Short Cuts

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Hilltop Grocery, at 1309 20th Street, is being absorbed into what’ll become a two-bedroom single family home. The store, which’d been owned by 90-something-year old Linda Wong and her late husband since 1958, closed two years ago, after being only intermittently open the previous decade. A residence has existed above the retail space since the structure was built in 1914; that unit is being expanded into the commercial area. The footprint of the 1,000-square foot building won’t change, but the façade will be altered to feature two new windows, with the entrance moved to the side of the building.  The owner, Joan Park, has been on the deed with Wong for a while. She didn’t have a lot to say, other than that she didn’t know what else to do with the edifice, and confirmed that Wong is still alive. The building hasn’t been deemed historical.

2 Henry Adams Street

Built in 1915, 2 Henry Adams Street previously served as home to mining equipment supplier, Dunham, Carrigan and Hayden, and today hosts showrooms for high-end furniture and interior design materials. Now, two vacant floors, nearly half the structure, may be converted from light-industrial use to office space. The change requires the edifice to be landmarked by the San Francisco Board of Supervisors, along with additional municipal approvals. Lame duck District 10 Supervisor Malia Cohen, supports the landmarking. It’s the second time property owner, RREEF, a division of Deutsche Bank, has tried to landmark the building and create offices. The first attempt, in 2014, sparked an outcry after Pinterest attempted to lease the entire structure, which would’ve displaced existing tenants. That plan was scrapped; Pinterest rented space on Brannan Street instead. The vacant floors total 150,000 square feet and, if approved for office space, would be one of the largest chunks available in San Francisco. Airbnb, Zynga, Adobe, and other tech companies have offices nearby.

Buses to Replace T-Line

Starting last month and until next March, buses will intermittently replace trains on the T-Third Street Muni line. The substitution will allow the City to replace the two University of California, San Francisco boarding platforms located between South and 16th streets, which’ll be closed for an extensive overhaul. San Francisco Municipal Transportation Agency will substitute the platforms with a single “larger center platform [that] will service inbound and outbound trains” simultaneously, similar to the T-Third platforms nearer to Caltrain. The 160-square-foot platform close by the UCSF campus will double in size, increasing the Muni stop’s capacity ahead of the opening of nearby Chase Center, future home of the Golden State Warriors. Work on the platform will continue through at least April of 2019; SFMTA advised riders to “use Mission Rock and Mariposa stations as an alternative.”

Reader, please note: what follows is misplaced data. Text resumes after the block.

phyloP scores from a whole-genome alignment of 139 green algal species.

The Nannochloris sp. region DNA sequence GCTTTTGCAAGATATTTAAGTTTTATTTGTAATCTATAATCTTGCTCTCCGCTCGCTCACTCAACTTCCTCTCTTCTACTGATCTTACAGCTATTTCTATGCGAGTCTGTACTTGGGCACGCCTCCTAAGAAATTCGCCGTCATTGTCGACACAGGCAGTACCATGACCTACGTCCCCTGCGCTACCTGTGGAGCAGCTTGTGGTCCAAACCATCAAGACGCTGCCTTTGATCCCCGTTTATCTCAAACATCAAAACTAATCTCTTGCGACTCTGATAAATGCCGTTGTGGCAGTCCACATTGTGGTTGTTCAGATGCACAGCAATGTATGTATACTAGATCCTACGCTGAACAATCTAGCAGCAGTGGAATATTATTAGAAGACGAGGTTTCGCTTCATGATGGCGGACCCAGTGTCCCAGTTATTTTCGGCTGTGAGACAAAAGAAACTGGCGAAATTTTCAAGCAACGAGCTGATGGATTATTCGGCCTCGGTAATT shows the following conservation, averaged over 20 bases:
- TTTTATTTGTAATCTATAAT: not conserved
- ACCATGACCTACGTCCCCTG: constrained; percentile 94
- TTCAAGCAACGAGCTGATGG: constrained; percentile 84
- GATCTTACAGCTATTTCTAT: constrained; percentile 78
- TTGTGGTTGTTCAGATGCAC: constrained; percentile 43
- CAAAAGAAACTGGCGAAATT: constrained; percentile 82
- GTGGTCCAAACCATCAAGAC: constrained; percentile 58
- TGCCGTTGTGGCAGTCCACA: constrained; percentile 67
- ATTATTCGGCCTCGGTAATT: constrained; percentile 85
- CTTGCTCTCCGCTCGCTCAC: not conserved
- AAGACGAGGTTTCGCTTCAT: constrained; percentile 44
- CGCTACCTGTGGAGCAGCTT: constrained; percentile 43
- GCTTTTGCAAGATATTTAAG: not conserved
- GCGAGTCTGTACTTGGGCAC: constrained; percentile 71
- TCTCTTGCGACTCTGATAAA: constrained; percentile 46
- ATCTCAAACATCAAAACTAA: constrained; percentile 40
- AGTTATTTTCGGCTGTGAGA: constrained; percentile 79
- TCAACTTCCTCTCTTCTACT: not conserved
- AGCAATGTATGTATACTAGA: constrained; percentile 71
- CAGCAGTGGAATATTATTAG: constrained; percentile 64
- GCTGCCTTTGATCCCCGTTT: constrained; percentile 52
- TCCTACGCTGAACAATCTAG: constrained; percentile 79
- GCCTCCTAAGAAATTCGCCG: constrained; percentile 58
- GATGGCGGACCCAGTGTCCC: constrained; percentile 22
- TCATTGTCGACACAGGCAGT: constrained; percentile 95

Self-Driving Cars

The robotic automobiles seen driving around the neighborhood, operated by CRUISE Automation, are either creating a high-fidelity map of San Francisco, or testing automated driving. The vehicles typically have a person in the driver’s seat, to take control in an emergency, and one in the passenger seat making observations. The company owns 73 electric cars, and hopes to deploy a ridesharing service by the end of next year.  CRUISE officials state that, unlike Uber and Lyft, their cars will be programmed to obey traffic laws, and won’t stop in crosswalks or bike lanes, though the vehicles often currently stop abruptly in the middle of the road, blocking traffic.  The startup, headquartered South-of-Market, is owned by General Motors…There are roughly 40,000 auto-related deaths annually in the United States, a quarter of which are caused by intoxicated drivers. Driverless cars are intended, in part, to provide safe transportation for more people, including the disabled and those with animals.

Felonious Footwear?

Last month, a woman was acquitted of felony robbery charges for stealing a pair of socks from a Fisherman’s Wharf shop. Raymoan Shaw, 30, admitted to the lesser charge of misdemeanor petty theft; had she been found guilty of felony robbery, she’d have faced a first “strike” and six years in prison, according to Deputy Public Defender Elizabeth Camacho. The jury found that Ms. Shaw used “no force or fear” when she pocketed a pair of anklet socks, obviating the more serious charge of robbery. “This was a simple petty theft case of a homeless woman who wanted the dignity of having a clean pair of socks,” said Camacho. “The overcharging involved with hitting her with a major felony and possibly years in prison was an assault on fairness.” According to Camacho, when Ms. Shaw exited the store with the socks the store manager followed her, filming her with her phone.  Ms. Shaw, who is transgender, testified that she didn’t know that the woman tailing her worked at the shop, assumed someone was harassing her for her gender identity, and knocked the phone out of the manager’s hand. The manager testified that she agreed that Ms. Shaw bashed the mobile from her grip not because she was trying to get away with stealing the socks, but because she didn’t want to be photographed. The police soon arrived and body-worn cameras revealed images of the officers detaining Ms. Shaw, hog-tying, and arresting her. The jury ultimately found Ms. Shaw guilty of misdemeanor resisting arrest and battery on a police officer for scratching one of them, Camacho said.